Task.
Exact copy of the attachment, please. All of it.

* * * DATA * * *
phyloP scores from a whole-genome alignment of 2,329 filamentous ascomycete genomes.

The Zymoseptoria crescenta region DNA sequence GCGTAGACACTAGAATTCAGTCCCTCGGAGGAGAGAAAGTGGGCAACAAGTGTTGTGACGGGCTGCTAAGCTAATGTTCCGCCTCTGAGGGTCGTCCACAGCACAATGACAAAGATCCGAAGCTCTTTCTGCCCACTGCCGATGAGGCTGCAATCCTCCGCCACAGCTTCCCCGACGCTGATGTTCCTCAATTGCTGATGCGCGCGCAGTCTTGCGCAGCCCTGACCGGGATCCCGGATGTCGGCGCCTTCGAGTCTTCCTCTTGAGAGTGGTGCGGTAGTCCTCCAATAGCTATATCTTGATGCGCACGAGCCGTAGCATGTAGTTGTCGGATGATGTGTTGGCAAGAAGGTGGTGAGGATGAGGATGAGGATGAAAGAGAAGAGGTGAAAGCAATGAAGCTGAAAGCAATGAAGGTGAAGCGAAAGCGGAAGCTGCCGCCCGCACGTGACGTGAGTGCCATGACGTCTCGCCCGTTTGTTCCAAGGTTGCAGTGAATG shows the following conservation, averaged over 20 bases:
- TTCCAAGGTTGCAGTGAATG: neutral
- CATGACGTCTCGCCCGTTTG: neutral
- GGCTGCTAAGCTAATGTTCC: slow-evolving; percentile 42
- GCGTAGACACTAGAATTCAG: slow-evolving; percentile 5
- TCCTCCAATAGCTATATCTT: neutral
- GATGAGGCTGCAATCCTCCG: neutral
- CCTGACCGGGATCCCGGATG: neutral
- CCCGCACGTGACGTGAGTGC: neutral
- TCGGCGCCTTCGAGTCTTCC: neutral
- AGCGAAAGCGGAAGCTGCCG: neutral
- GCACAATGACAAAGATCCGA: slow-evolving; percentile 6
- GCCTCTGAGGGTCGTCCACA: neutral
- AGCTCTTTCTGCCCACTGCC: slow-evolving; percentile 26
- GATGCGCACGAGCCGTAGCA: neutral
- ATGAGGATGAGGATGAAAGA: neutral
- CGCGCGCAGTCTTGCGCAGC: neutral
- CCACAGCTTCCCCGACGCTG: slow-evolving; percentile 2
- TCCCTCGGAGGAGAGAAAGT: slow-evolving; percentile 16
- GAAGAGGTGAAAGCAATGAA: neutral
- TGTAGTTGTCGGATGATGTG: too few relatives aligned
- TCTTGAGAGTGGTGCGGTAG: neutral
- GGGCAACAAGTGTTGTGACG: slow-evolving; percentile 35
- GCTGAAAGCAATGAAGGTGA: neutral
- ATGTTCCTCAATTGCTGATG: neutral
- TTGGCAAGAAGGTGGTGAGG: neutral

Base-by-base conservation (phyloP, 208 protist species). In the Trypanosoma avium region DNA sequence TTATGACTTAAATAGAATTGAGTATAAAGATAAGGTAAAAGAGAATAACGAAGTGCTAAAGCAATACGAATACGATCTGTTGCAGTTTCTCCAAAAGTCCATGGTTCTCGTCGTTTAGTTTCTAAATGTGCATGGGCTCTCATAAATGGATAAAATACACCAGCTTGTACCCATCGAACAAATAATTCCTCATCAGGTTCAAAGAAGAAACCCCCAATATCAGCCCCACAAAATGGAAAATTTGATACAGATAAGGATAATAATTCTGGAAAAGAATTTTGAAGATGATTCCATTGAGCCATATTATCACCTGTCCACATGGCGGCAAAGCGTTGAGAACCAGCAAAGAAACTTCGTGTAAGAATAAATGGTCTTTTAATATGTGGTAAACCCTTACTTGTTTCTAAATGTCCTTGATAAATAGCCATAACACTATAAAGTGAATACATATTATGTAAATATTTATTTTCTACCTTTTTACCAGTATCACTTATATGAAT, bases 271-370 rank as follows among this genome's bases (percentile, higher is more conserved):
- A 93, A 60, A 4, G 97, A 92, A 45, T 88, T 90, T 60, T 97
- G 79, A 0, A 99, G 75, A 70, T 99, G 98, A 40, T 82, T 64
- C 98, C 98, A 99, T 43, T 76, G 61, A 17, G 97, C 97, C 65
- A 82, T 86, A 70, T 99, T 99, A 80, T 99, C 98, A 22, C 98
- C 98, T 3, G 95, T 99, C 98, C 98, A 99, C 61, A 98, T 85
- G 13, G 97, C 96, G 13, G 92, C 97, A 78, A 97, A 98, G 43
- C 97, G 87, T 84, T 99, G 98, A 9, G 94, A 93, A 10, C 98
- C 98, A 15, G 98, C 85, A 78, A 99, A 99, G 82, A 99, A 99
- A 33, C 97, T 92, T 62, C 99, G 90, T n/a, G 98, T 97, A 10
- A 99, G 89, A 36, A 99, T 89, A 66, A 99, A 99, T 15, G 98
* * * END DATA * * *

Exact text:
phyloP scores from a whole-genome alignment of 2,329 filamentous ascomycete genomes.

The Zymoseptoria crescenta region DNA sequence GCGTAGACACTAGAATTCAGTCCCTCGGAGGAGAGAAAGTGGGCAACAAGTGTTGTGACGGGCTGCTAAGCTAATGTTCCGCCTCTGAGGGTCGTCCACAGCACAATGACAAAGATCCGAAGCTCTTTCTGCCCACTGCCGATGAGGCTGCAATCCTCCGCCACAGCTTCCCCGACGCTGATGTTCCTCAATTGCTGATGCGCGCGCAGTCTTGCGCAGCCCTGACCGGGATCCCGGATGTCGGCGCCTTCGAGTCTTCCTCTTGAGAGTGGTGCGGTAGTCCTCCAATAGCTATATCTTGATGCGCACGAGCCGTAGCATGTAGTTGTCGGATGATGTGTTGGCAAGAAGGTGGTGAGGATGAGGATGAGGATGAAAGAGAAGAGGTGAAAGCAATGAAGCTGAAAGCAATGAAGGTGAAGCGAAAGCGGAAGCTGCCGCCCGCACGTGACGTGAGTGCCATGACGTCTCGCCCGTTTGTTCCAAGGTTGCAGTGAATG shows the following conservation, averaged over 20 bases:
- TTCCAAGGTTGCAGTGAATG: neutral
- CATGACGTCTCGCCCGTTTG: neutral
- GGCTGCTAAGCTAATGTTCC: slow-evolving; percentile 42
- GCGTAGACACTAGAATTCAG: slow-evolving; percentile 5
- TCCTCCAATAGCTATATCTT: neutral
- GATGAGGCTGCAATCCTCCG: neutral
- CCTGACCGGGATCCCGGATG: neutral
- CCCGCACGTGACGTGAGTGC: neutral
- TCGGCGCCTTCGAGTCTTCC: neutral
- AGCGAAAGCGGAAGCTGCCG: neutral
- GCACAATGACAAAGATCCGA: slow-evolving; percentile 6
- GCCTCTGAGGGTCGTCCACA: neutral
- AGCTCTTTCTGCCCACTGCC: slow-evolving; percentile 26
- GATGCGCACGAGCCGTAGCA: neutral
- ATGAGGATGAGGATGAAAGA: neutral
- CGCGCGCAGTCTTGCGCAGC: neutral
- CCACAGCTTCCCCGACGCTG: slow-evolving; percentile 2
- TCCCTCGGAGGAGAGAAAGT: slow-evolving; percentile 16
- GAAGAGGTGAAAGCAATGAA: neutral
- TGTAGTTGTCGGATGATGTG: too few relatives aligned
- TCTTGAGAGTGGTGCGGTAG: neutral
- GGGCAACAAGTGTTGTGACG: slow-evolving; percentile 35
- GCTGAAAGCAATGAAGGTGA: neutral
- ATGTTCCTCAATTGCTGATG: neutral
- TTGGCAAGAAGGTGGTGAGG: neutral

Base-by-base conservation (phyloP, 208 protist species). In the Trypanosoma avium region DNA sequence TTATGACTTAAATAGAATTGAGTATAAAGATAAGGTAAAAGAGAATAACGAAGTGCTAAAGCAATACGAATACGATCTGTTGCAGTTTCTCCAAAAGTCCATGGTTCTCGTCGTTTAGTTTCTAAATGTGCATGGGCTCTCATAAATGGATAAAATACACCAGCTTGTACCCATCGAACAAATAATTCCTCATCAGGTTCAAAGAAGAAACCCCCAATATCAGCCCCACAAAATGGAAAATTTGATACAGATAAGGATAATAATTCTGGAAAAGAATTTTGAAGATGATTCCATTGAGCCATATTATCACCTGTCCACATGGCGGCAAAGCGTTGAGAACCAGCAAAGAAACTTCGTGTAAGAATAAATGGTCTTTTAATATGTGGTAAACCCTTACTTGTTTCTAAATGTCCTTGATAAATAGCCATAACACTATAAAGTGAATACATATTATGTAAATATTTATTTTCTACCTTTTTACCAGTATCACTTATATGAAT, bases 271-370 rank as follows among this genome's bases (percentile, higher is more conserved):
- A 93, A 60, A 4, G 97, A 92, A 45, T 88, T 90, T 60, T 97
- G 79, A 0, A 99, G 75, A 70, T 99, G 98, A 40, T 82, T 64
- C 98, C 98, A 99, T 43, T 76, G 61, A 17, G 97, C 97, C 65
- A 82, T 86, A 70, T 99, T 99, A 80, T 99, C 98, A 22, C 98
- C 98, T 3, G 95, T 99, C 98, C 98, A 99, C 61, A 98, T 85
- G 13, G 97, C 96, G 13, G 92, C 97, A 78, A 97, A 98, G 43
- C 97, G 87, T 84, T 99, G 98, A 9, G 94, A 93, A 10, C 98
- C 98, A 15, G 98, C 85, A 78, A 99, A 99, G 82, A 99, A 99
- A 33, C 97, T 92, T 62, C 99, G 90, T n/a, G 98, T 97, A 10
- A 99, G 89, A 36, A 99, T 89, A 66, A 99, A 99, T 15, G 98